Tax Season is Easier This Year

April 13th, 2018 by Leave a Comment

By Brandon Arnold and Benita M. Dodd

Tax season is a traditionally dreadful time of year for Americans. Nobody likes having to account for how much the Internal Revenue Service is reaching into our pockets. But this year, Americans across the country and in Georgia can take a breath of relief, knowing the benefits they’ve already started to experience because of tax reform are only going to get better.

The federal tax law cut rates at every level of the income ladder, and in January the tax withholding calculations were adjusted so Americans started seeing those tax cuts show up in their take-home pay.

Paychecks are larger. Companies across the country have issued bonuses for their workers. People have more in their bank accounts and in their wallets. Some politicians may be casting aspersions about whether Americans keeping more of their own money is a good thing, but Georgia taxpayers certainly know better.

Americans are already benefiting from lower rates, but standard deduction changes for the tax year 2018 will make dealing with the IRS even easier next year. The standard deduction is set to almost double for individuals and married couples, which will result in additional tax relief for individuals and families across the country.

The benefits of the tax cut were clear even before the results started to come in. Tax analysts across the spectrum foresaw significant tax cuts for Americans up and down the income ladder. The U.S. House Ways and Means Committee found that the median family would get a tax cut in excess of $2,000. This is before taking into account the millions of dollars Americans have received in bonuses or expanded benefits, the money taxpayers will get to keep in the form of reduced utility rates – the average Georgia Power residential customer will get about $70 – or the higher wages workers will experience due to a more competitive international tax code.

Larger companies have grabbed headlines for rewarding their workers with tax reform bonuses, but companies of all sizes are reaping the rewards of tax reform and passing the benefits on to their employees. In Georgia, the state’s largest private company, Cox Enterprises, will distribute bonuses of $1,000-$2,000 to most of its 60,000 employees on Tax Day; family-owned Shred-X Corp. of Griffin will add a truck and another worker to its workforce of 10.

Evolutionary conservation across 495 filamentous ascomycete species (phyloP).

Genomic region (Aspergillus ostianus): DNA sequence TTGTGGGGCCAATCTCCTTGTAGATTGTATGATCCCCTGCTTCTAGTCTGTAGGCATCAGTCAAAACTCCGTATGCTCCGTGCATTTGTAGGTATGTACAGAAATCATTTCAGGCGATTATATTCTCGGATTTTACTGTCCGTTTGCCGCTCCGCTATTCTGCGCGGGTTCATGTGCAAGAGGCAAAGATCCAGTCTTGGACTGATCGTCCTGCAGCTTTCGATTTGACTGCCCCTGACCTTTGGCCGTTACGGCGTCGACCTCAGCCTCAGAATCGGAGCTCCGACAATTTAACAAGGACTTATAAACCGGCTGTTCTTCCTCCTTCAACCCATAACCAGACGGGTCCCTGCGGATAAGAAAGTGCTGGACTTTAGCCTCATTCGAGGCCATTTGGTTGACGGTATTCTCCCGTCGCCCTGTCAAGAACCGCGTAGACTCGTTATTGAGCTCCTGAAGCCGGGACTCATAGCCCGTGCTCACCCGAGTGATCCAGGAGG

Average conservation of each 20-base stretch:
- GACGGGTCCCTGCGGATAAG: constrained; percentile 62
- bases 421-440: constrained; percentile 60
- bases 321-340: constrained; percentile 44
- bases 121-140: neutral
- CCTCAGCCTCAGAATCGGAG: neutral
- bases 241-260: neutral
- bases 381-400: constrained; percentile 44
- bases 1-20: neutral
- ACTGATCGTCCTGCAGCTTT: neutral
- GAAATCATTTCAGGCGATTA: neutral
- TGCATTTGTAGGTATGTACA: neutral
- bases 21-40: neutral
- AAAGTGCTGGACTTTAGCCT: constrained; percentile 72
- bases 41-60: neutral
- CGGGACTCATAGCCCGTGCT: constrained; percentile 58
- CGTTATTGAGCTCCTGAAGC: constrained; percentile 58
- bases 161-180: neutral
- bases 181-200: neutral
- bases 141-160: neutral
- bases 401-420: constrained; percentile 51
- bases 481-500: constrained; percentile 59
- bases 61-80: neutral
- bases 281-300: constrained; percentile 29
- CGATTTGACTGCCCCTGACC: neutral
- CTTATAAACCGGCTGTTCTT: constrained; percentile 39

A study from the Tax Foundation found the tax legislation will create more than 29,000 jobs in Georgia, and middle-income families in the state will see an average benefit of $2,355 in after-tax income. Georgia’s congressional delegation deserves plaudits for the passage of the legislation, for leveraging their political capital to pass a law that will bring a lot of benefits to Georgians and their families.

As Americans have come to see the tangible benefits of the tax reform law, its popularity has soared. In December, the Democrat leadership’s message prevailed: that the tax reform law was a giveaway to the wealthy and middle-income Americans would see no benefit. Fifty-seven percent of people disapproved of the law. But by the end of February – well into tax season for many Americans – the script flipped, and a majority of Americans now approve of the law.

Georgia’s congressional delegation took a risk voting for legislation that was unpopular; the liberal narrative had hold of the popular imagination. Now that Americans are seeing the results, it’s time to acknowledge those who supported a law that would bring jobs, prosperity, and economic growth to the state.  There is much work to be done to make the tax code fairer and simpler. But the passage of last year’s Tax Cuts and Jobs Act has helped Americans by putting more money in their pockets, and it promises to do even more to help people in the coming years. Tax season is rarely a time to celebrate, but at least in 2018, we can be thankful it’s going to be a lot less painful.

Brandon Arnold is executive vice president of the National Taxpayers Union and Benita M. Dodd is vice president of the Georgia Public Policy Foundation.

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